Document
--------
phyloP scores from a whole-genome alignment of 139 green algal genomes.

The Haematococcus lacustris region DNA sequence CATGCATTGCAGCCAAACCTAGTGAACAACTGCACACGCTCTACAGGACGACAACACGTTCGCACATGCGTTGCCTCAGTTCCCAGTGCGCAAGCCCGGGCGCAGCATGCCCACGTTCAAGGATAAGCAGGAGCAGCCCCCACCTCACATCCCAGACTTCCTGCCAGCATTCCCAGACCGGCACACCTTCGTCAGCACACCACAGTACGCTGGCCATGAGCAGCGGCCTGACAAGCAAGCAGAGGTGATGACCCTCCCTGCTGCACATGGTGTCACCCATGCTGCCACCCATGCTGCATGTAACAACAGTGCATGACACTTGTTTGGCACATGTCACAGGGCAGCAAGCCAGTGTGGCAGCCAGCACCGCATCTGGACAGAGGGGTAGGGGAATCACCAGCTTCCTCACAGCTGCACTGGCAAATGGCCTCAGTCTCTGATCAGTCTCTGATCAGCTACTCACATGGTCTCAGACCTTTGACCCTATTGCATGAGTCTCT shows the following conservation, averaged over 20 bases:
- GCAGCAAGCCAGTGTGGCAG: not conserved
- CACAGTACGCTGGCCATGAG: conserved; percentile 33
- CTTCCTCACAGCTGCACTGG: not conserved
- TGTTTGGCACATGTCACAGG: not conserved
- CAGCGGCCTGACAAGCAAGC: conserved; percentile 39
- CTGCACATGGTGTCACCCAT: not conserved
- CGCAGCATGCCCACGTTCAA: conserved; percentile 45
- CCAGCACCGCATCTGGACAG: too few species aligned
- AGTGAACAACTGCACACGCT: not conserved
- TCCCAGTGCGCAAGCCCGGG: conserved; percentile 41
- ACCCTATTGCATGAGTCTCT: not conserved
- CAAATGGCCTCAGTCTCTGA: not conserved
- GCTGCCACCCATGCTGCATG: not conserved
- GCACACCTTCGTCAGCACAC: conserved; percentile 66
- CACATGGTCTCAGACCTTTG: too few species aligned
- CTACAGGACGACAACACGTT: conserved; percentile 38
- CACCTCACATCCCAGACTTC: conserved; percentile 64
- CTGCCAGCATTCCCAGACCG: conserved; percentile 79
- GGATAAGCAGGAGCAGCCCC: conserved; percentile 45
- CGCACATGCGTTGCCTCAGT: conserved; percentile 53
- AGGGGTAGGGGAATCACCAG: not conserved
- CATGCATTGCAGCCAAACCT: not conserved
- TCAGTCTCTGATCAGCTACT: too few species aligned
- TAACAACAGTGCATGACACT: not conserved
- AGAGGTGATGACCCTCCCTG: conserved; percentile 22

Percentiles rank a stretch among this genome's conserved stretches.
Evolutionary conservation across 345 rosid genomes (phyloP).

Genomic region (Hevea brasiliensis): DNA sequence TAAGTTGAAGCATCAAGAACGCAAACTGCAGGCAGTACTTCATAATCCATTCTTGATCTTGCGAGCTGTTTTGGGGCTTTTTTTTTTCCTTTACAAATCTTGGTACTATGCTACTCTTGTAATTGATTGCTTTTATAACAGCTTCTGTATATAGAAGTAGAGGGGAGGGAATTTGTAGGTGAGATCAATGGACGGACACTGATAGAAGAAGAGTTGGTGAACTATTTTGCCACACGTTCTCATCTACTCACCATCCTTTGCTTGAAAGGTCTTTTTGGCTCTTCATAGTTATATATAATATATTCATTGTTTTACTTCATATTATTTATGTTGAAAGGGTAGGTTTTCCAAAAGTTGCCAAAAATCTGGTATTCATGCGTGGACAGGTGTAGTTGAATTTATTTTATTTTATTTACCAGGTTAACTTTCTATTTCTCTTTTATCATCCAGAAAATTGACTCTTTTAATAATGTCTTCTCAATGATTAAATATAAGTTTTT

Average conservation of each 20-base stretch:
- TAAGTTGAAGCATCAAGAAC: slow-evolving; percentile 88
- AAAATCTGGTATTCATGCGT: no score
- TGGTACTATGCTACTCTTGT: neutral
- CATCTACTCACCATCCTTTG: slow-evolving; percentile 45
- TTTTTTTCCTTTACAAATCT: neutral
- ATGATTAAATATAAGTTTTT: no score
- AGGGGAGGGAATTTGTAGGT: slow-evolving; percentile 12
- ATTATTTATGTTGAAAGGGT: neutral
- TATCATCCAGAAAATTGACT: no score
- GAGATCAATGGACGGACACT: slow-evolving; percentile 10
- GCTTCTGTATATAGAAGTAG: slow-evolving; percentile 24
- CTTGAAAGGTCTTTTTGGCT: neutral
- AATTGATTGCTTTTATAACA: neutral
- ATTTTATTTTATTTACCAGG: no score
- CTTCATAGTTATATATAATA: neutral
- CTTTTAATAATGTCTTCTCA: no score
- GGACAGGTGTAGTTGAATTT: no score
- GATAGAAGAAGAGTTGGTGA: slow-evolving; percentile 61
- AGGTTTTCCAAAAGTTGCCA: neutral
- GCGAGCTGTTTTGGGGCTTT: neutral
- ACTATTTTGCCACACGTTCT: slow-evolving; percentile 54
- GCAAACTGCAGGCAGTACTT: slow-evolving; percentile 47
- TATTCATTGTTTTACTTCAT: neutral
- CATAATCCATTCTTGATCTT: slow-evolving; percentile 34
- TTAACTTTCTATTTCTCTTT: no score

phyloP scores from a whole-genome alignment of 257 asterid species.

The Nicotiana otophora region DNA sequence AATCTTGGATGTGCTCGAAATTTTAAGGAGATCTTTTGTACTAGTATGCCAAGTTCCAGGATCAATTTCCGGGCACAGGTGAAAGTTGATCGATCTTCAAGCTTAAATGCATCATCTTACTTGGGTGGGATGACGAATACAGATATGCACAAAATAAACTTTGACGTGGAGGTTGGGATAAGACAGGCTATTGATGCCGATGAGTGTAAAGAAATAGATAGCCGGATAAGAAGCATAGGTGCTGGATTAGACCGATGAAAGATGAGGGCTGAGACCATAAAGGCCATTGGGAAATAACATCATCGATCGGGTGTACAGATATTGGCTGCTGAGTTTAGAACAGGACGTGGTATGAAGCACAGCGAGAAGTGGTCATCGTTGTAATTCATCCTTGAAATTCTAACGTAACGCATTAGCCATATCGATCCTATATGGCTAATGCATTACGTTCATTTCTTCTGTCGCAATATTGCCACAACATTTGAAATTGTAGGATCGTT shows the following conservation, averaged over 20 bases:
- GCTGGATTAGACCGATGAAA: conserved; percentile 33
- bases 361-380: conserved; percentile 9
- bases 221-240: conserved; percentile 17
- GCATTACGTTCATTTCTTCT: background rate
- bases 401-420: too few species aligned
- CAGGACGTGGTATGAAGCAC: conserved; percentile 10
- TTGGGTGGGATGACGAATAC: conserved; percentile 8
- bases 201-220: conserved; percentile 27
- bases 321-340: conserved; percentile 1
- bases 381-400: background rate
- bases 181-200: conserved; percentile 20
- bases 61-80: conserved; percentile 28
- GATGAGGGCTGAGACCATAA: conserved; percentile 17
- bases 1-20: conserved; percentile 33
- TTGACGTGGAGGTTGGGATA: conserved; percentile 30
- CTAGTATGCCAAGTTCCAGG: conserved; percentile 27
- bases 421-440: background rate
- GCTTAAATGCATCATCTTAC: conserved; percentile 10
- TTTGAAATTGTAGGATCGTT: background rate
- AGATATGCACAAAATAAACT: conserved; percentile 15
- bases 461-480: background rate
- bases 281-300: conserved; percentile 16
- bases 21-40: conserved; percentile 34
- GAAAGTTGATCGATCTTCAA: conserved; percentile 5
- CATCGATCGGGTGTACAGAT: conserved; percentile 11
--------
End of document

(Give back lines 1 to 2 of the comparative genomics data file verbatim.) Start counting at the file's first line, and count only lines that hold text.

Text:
phyloP scores from a whole-genome alignment of 139 green algal genomes.

The Haematococcus lacustris region DNA sequence CATGCATTGCAGCCAAACCTAGTGAACAACTGCACACGCTCTACAGGACGACAACACGTTCGCACATGCGTTGCCTCAGTTCCCAGTGCGCAAGCCCGGGCGCAGCATGCCCACGTTCAAGGATAAGCAGGAGCAGCCCCCACCTCACATCCCAGACTTCCTGCCAGCATTCCCAGACCGGCACACCTTCGTCAGCACACCACAGTACGCTGGCCATGAGCAGCGGCCTGACAAGCAAGCAGAGGTGATGACCCTCCCTGCTGCACATGGTGTCACCCATGCTGCCACCCATGCTGCATGTAACAACAGTGCATGACACTTGTTTGGCACATGTCACAGGGCAGCAAGCCAGTGTGGCAGCCAGCACCGCATCTGGACAGAGGGGTAGGGGAATCACCAGCTTCCTCACAGCTGCACTGGCAAATGGCCTCAGTCTCTGATCAGTCTCTGATCAGCTACTCACATGGTCTCAGACCTTTGACCCTATTGCATGAGTCTCT shows the following conservation, averaged over 20 bases: